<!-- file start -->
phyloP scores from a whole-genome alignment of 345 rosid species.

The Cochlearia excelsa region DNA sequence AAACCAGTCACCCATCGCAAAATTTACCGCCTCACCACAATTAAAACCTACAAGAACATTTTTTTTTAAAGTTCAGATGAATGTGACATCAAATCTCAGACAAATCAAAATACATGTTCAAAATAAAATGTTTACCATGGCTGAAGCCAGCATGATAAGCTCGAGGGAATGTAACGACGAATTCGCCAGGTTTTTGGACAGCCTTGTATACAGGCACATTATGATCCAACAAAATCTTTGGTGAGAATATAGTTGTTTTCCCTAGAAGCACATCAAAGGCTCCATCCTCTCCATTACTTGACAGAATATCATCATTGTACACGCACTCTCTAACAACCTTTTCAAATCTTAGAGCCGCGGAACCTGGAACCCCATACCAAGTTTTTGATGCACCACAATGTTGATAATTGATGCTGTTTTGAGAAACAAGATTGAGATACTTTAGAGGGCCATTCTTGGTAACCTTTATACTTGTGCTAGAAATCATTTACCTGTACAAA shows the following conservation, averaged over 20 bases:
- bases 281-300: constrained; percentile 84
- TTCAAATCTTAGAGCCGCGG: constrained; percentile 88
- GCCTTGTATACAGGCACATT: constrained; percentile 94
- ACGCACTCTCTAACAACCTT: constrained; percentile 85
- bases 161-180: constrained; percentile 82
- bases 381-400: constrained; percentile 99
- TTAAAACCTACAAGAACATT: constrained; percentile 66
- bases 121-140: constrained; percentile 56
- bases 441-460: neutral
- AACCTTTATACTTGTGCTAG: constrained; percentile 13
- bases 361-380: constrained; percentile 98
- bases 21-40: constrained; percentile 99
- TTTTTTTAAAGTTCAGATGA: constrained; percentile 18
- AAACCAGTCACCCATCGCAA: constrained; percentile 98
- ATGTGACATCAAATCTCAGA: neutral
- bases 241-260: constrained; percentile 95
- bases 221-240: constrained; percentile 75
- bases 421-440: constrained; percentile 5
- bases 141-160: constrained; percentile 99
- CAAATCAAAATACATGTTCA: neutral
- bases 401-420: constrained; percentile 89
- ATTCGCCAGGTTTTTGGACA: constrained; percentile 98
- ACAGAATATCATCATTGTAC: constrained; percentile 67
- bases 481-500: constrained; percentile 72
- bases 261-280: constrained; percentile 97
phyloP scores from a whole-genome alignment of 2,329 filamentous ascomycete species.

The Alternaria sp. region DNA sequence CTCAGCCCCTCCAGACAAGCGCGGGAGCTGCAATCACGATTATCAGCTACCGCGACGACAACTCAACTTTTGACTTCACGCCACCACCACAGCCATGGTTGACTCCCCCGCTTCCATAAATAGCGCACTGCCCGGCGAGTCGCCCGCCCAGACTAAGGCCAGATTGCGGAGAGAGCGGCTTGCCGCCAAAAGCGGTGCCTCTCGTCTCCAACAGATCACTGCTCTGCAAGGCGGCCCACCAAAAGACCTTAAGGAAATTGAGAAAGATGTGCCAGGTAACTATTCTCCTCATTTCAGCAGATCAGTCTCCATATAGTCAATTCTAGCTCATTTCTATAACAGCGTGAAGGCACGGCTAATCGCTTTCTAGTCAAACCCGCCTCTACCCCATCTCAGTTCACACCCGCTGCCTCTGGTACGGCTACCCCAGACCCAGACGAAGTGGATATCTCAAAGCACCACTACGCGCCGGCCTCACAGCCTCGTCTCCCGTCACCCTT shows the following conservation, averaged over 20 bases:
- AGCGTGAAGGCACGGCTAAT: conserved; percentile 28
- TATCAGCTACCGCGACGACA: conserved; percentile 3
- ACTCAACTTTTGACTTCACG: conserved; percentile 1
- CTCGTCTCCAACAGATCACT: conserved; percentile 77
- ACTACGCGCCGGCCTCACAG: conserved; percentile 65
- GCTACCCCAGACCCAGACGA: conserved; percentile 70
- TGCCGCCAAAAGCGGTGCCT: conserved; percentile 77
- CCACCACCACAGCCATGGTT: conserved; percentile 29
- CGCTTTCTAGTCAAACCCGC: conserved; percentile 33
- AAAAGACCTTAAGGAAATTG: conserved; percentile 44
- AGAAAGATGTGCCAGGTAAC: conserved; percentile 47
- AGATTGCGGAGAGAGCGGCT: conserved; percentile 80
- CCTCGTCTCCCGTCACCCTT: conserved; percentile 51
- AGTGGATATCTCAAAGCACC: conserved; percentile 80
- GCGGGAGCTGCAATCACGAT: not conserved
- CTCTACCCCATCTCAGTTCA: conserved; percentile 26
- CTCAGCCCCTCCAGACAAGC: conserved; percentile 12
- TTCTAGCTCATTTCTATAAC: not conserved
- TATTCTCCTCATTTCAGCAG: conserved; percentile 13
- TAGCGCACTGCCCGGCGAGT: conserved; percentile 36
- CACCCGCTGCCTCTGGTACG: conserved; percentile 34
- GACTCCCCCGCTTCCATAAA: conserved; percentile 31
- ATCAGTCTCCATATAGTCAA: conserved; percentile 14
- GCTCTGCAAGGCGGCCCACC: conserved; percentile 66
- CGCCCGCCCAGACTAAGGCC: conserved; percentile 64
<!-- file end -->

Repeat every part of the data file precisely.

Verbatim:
phyloP scores from a whole-genome alignment of 345 rosid species.

The Cochlearia excelsa region DNA sequence AAACCAGTCACCCATCGCAAAATTTACCGCCTCACCACAATTAAAACCTACAAGAACATTTTTTTTTAAAGTTCAGATGAATGTGACATCAAATCTCAGACAAATCAAAATACATGTTCAAAATAAAATGTTTACCATGGCTGAAGCCAGCATGATAAGCTCGAGGGAATGTAACGACGAATTCGCCAGGTTTTTGGACAGCCTTGTATACAGGCACATTATGATCCAACAAAATCTTTGGTGAGAATATAGTTGTTTTCCCTAGAAGCACATCAAAGGCTCCATCCTCTCCATTACTTGACAGAATATCATCATTGTACACGCACTCTCTAACAACCTTTTCAAATCTTAGAGCCGCGGAACCTGGAACCCCATACCAAGTTTTTGATGCACCACAATGTTGATAATTGATGCTGTTTTGAGAAACAAGATTGAGATACTTTAGAGGGCCATTCTTGGTAACCTTTATACTTGTGCTAGAAATCATTTACCTGTACAAA shows the following conservation, averaged over 20 bases:
- bases 281-300: constrained; percentile 84
- TTCAAATCTTAGAGCCGCGG: constrained; percentile 88
- GCCTTGTATACAGGCACATT: constrained; percentile 94
- ACGCACTCTCTAACAACCTT: constrained; percentile 85
- bases 161-180: constrained; percentile 82
- bases 381-400: constrained; percentile 99
- TTAAAACCTACAAGAACATT: constrained; percentile 66
- bases 121-140: constrained; percentile 56
- bases 441-460: neutral
- AACCTTTATACTTGTGCTAG: constrained; percentile 13
- bases 361-380: constrained; percentile 98
- bases 21-40: constrained; percentile 99
- TTTTTTTAAAGTTCAGATGA: constrained; percentile 18
- AAACCAGTCACCCATCGCAA: constrained; percentile 98
- ATGTGACATCAAATCTCAGA: neutral
- bases 241-260: constrained; percentile 95
- bases 221-240: constrained; percentile 75
- bases 421-440: constrained; percentile 5
- bases 141-160: constrained; percentile 99
- CAAATCAAAATACATGTTCA: neutral
- bases 401-420: constrained; percentile 89
- ATTCGCCAGGTTTTTGGACA: constrained; percentile 98
- ACAGAATATCATCATTGTAC: constrained; percentile 67
- bases 481-500: constrained; percentile 72
- bases 261-280: constrained; percentile 97
phyloP scores from a whole-genome alignment of 2,329 filamentous ascomycete species.

The Alternaria sp. region DNA sequence CTCAGCCCCTCCAGACAAGCGCGGGAGCTGCAATCACGATTATCAGCTACCGCGACGACAACTCAACTTTTGACTTCACGCCACCACCACAGCCATGGTTGACTCCCCCGCTTCCATAAATAGCGCACTGCCCGGCGAGTCGCCCGCCCAGACTAAGGCCAGATTGCGGAGAGAGCGGCTTGCCGCCAAAAGCGGTGCCTCTCGTCTCCAACAGATCACTGCTCTGCAAGGCGGCCCACCAAAAGACCTTAAGGAAATTGAGAAAGATGTGCCAGGTAACTATTCTCCTCATTTCAGCAGATCAGTCTCCATATAGTCAATTCTAGCTCATTTCTATAACAGCGTGAAGGCACGGCTAATCGCTTTCTAGTCAAACCCGCCTCTACCCCATCTCAGTTCACACCCGCTGCCTCTGGTACGGCTACCCCAGACCCAGACGAAGTGGATATCTCAAAGCACCACTACGCGCCGGCCTCACAGCCTCGTCTCCCGTCACCCTT shows the following conservation, averaged over 20 bases:
- AGCGTGAAGGCACGGCTAAT: conserved; percentile 28
- TATCAGCTACCGCGACGACA: conserved; percentile 3
- ACTCAACTTTTGACTTCACG: conserved; percentile 1
- CTCGTCTCCAACAGATCACT: conserved; percentile 77
- ACTACGCGCCGGCCTCACAG: conserved; percentile 65
- GCTACCCCAGACCCAGACGA: conserved; percentile 70
- TGCCGCCAAAAGCGGTGCCT: conserved; percentile 77
- CCACCACCACAGCCATGGTT: conserved; percentile 29
- CGCTTTCTAGTCAAACCCGC: conserved; percentile 33
- AAAAGACCTTAAGGAAATTG: conserved; percentile 44
- AGAAAGATGTGCCAGGTAAC: conserved; percentile 47
- AGATTGCGGAGAGAGCGGCT: conserved; percentile 80
- CCTCGTCTCCCGTCACCCTT: conserved; percentile 51
- AGTGGATATCTCAAAGCACC: conserved; percentile 80
- GCGGGAGCTGCAATCACGAT: not conserved
- CTCTACCCCATCTCAGTTCA: conserved; percentile 26
- CTCAGCCCCTCCAGACAAGC: conserved; percentile 12
- TTCTAGCTCATTTCTATAAC: not conserved
- TATTCTCCTCATTTCAGCAG: conserved; percentile 13
- TAGCGCACTGCCCGGCGAGT: conserved; percentile 36
- CACCCGCTGCCTCTGGTACG: conserved; percentile 34
- GACTCCCCCGCTTCCATAAA: conserved; percentile 31
- ATCAGTCTCCATATAGTCAA: conserved; percentile 14
- GCTCTGCAAGGCGGCCCACC: conserved; percentile 66
- CGCCCGCCCAGACTAAGGCC: conserved; percentile 64